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Middle School and Menopause: Father's Day

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My 10th Mother’s Day as a mom was very nice. My daughter and I had brunch with my mom and sister and my sister’s family. My 10-year-old also made me card at school where all the kids had made cards for their mom.


It was lovely.

But immediately, my 10-year-old started worrying about Father’s Day. “What am I going to do? I don’t have a father.” It’s a discussion we’ve had for probably six or seven years in a row. I am a single mom who used an anonymous sperm donor to conceive. She, of course, has a biological father — I’m not claiming any divine intervention — but she does not, did not and never has had any kind of father. And she’s always known it.

Facebook’s Sheryl Sandberg recently wrote about her deepening understanding of how our culture — despite being full of families of all kinds — still assumes a mom, dad, kids scenario. She’s been a widow for a year and talks about being stung by father-daughter dances, parent’s nights and the like since her husband passed away. Welcome to my world, Sheryl, lean in.

So when Izzy brought it up again this year, I went through my usual song and dance: you can make something for Uncle Andy, her great-uncle (he loves anything that comes from her), you can pick a friend of ours to make something for. Or, I offered as an after-thought, since I’m pretty much your mother and your father, you can always make something for me.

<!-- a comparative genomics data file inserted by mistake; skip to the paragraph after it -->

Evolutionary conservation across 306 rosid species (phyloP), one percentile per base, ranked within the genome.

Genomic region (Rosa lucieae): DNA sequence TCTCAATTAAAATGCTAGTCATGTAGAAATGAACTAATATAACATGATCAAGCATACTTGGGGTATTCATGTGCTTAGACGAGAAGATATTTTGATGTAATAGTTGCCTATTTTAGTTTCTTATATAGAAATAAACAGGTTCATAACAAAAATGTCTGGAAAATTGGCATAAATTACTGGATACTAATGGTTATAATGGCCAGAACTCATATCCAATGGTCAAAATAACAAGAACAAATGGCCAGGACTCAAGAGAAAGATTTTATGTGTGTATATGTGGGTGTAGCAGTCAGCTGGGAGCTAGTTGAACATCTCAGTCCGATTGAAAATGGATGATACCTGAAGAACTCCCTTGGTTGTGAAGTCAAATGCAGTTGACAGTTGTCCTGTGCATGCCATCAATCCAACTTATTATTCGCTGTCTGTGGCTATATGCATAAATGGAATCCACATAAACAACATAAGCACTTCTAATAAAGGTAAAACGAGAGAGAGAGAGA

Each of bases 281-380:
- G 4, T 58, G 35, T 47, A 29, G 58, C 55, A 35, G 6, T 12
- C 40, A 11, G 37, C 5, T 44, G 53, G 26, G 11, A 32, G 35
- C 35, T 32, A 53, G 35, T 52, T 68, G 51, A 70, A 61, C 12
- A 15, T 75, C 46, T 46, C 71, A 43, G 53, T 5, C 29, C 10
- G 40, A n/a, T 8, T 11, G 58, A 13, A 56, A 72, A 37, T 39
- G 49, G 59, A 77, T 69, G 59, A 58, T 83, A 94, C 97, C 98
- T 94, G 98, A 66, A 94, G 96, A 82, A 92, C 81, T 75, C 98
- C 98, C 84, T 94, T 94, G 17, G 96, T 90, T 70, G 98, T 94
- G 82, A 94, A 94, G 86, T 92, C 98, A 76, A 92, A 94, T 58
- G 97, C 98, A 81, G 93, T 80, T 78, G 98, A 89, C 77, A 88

She rejected that idea out of hand. She’s leaning toward her great-uncle (my dad passed away, so no grandpa in the picture). And it gave me pause. Am I really mother and father, as some friends have suggested?

Yes and no.

I do take care of it all, from putting together furniture that comes in a box with just pictures and an Allen wrench, to buying and cooking the food, to laundry (although, she’s learning, which is a great development!) earning the money, paying the bills, researching school options, making the decisions big and small (socks today? Yes! Sleepaway camp? Not yet!). But you know what? I’m parenting, plain and simple. There is no “mom” job or “dad” job. Whether you’re a single mom or a single dad, you are doing it all — all the parenting nitty-gritty from toilets to toenails, concerts to coaching, homework to health forms.


Would I like to get another special picture, lovingly created just for me by my beautiful and talented and sweet girl on Father’s Day? Sure. But she’s right. I’m not her dad, she doesn’t have one. She has a mom who loves her (and lots of other people who care about her, too), and she makes my life full and stressful and fun and full of love and adventure every day of the year. I love and support her, she loves and supports me. I don’t need another card.

Now, let’s talk about how to celebrate National Strawberry Shortcake Day, shall we? (It’s coming on June 14 … don’t get caught without a card or a generous dollop of whipped cream over biscuits and berries!)

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